The ability to communicate clearly is one of the most important skills a human can learn. Have you ever judged a person based solely on the way they talk or the words they use? It’s unfair and inaccurate, and yet we subconsciously do it all the time. The way we speak reveals nothing about our intelligence, kindness, ethics, virtue, or says anything about the skills we may possess; and yet, if one is being interviewed for a job, an interviewer may choose one candidate over another based upon the way the applicants speak and the words they use. 

Language—both spoken and written—is important, not only because it’s one of the indicators others use to form an opinion of us, but also because the ability to clearly and concisely communicate is crucial in everyday life. Byrdseed asks the meaning of the following sentence: He fed her cat food. Does it mean that a man fed a woman’s cat some food, or does it mean that a man fed a woman some food that was intended for cats? 

One thing that increases clarity is a good vocabulary. The more words one has at their disposal, the more clearly and accurately one can speak or write. Often, knowing the right word means eliminating the confusion of many words. A sentence in the previous paragraph said, “…the ability to clearly and concisely communicate is crucial…”. But there’s one word that can replace seven of those nine words. The new sentence would say, “…perspicuity is crucial…”. One word replacing seven is a pretty good trade, although it’s not effective communication if no one knows what an obscure word like “perspicuity” means. 

A good vocabulary has two purposes: It allows a speaker or writer to communicate with more precision, and it gives a listener or reader the ability to know more precisely what’s being communicated. To that end, parents can help children expand their vocabularies in ways kids will find fun. 

Methods for teaching new words to your child differ according to age. Verywell Family has tips for building a pre-reader’s vocabulary, while methods for building the vocabulary of elementary school students would be completely different. Find the right vocabulary-building games, apps and techniques for your child’s age. 

Here are five painless tips for parents of children in the earlier grades to build their child’s vocabulary:

  • Talk to your children often and like they’re adults – Use words you’d use when talking to another adult, and stress to children that they should stop and ask questions whenever you use a word of which they don’t know the meaning. Try to interject no more than five new words per week, and then use those words in a variety of contexts. A child needs to hear a new word between 4 and 12 times before it becomes a permanent part of their vocabulary.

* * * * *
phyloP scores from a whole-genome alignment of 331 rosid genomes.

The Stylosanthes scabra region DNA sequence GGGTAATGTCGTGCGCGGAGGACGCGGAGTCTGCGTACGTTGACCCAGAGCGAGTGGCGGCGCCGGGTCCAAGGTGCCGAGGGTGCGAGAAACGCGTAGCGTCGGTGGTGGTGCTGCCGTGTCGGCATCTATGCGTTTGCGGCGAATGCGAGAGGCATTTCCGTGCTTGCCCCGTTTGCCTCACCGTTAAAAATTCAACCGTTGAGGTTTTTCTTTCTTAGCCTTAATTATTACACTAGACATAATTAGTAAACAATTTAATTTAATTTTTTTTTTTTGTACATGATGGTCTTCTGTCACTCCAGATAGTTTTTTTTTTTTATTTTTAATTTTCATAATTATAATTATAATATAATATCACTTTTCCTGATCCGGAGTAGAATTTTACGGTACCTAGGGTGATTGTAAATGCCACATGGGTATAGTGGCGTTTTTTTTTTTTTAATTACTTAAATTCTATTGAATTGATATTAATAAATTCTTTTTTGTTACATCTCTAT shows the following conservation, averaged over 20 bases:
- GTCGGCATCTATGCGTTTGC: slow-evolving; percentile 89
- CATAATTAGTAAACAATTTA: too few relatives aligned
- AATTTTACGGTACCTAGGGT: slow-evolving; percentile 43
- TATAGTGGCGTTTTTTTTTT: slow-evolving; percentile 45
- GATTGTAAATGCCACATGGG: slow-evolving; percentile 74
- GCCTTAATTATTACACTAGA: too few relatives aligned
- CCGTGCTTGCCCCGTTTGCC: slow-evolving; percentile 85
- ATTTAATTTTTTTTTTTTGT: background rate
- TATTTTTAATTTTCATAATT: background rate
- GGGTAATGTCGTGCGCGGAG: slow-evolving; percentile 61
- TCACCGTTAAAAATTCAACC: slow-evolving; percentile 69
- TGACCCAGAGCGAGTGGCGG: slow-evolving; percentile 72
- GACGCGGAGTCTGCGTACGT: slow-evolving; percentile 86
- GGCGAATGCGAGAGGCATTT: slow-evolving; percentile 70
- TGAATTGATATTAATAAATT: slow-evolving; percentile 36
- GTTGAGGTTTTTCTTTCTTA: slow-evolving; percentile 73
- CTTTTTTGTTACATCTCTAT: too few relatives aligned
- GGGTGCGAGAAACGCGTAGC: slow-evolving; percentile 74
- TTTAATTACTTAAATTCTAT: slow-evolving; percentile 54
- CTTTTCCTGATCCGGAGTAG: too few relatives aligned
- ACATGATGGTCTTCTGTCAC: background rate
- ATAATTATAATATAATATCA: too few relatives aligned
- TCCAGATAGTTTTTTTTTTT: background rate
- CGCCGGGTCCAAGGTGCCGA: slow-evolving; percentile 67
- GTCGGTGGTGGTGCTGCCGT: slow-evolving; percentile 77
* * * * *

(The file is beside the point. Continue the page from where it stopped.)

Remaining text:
• Read aloud – Find books meant for your child’s age to read aloud, engaging in discussion often. Not only do books probably contain words your child doesn’t know, but when you stop and discuss, you can define unknown words and you can use them in a different context. Plus, you can add even more challenging vocabulary words while discussing the book being read. 
  • Let your child tell a story – Create a setting for your child’s story or let them do it all themselves. As your child speaks, introduce new words. For example, if they’re telling a story about pirates stranded on an island, and they say the island was really hot, ask if it was a tropical island, explaining what “tropical” means. If they say the pirate ship was big, tell them that it sounds enormous, again providing an opportunity to use and explain the meaning of the word “enormous.” 
  • Play word games – Learning disguised as game-playing always works with kids and, besides Scrabble, there are some great games to enhance your child’s vocabulary, including an interactive spelling pinball game that will keep kids mesmerized for hours. 
  • Be patient – Remember we said it takes 4-12 times for a word to become permanently embedded in a child’s brain, so there will be times they forget the word or its meaning. Impatience will give kids a negative association with learning new words, which could last a lifetime. Children all learn at their own pace, so give them time to absorb the new information they’re receiving. 

The importance of a good vocabulary was revealed in the “Thirty Million Words” campaign which found that children born into poverty will hear 30 million fewer words by age three than their more affluent counterparts. The lag in learning, however, starts far earlier than the age of three; 18-month-olds living in poverty process language several months behind more advantaged kids. This deficiency can last a lifetime and may determine whether a child will get into college or what type of career they’ll have. 

The words we use are the currency of the various social groups we encounter. Just as those in certain areas of expertise—doctors, lawyers, electricians, plumbers, accountants—all have their own jargon which they use to communicate, levels of society have the same method of communicating. The class system in America is based on how one speaks and writes. While this is unfair and is not a reflection of intelligence, it’s nonetheless the currency used in most job interviews; if you want to look smart, you have to sound smart. 

To ensure your child has the best opportunities for success throughout their life, taking the time to instill a good vocabulary in a child is perhaps the best way to put your child on the path to a bright, satisfying, and successful future.

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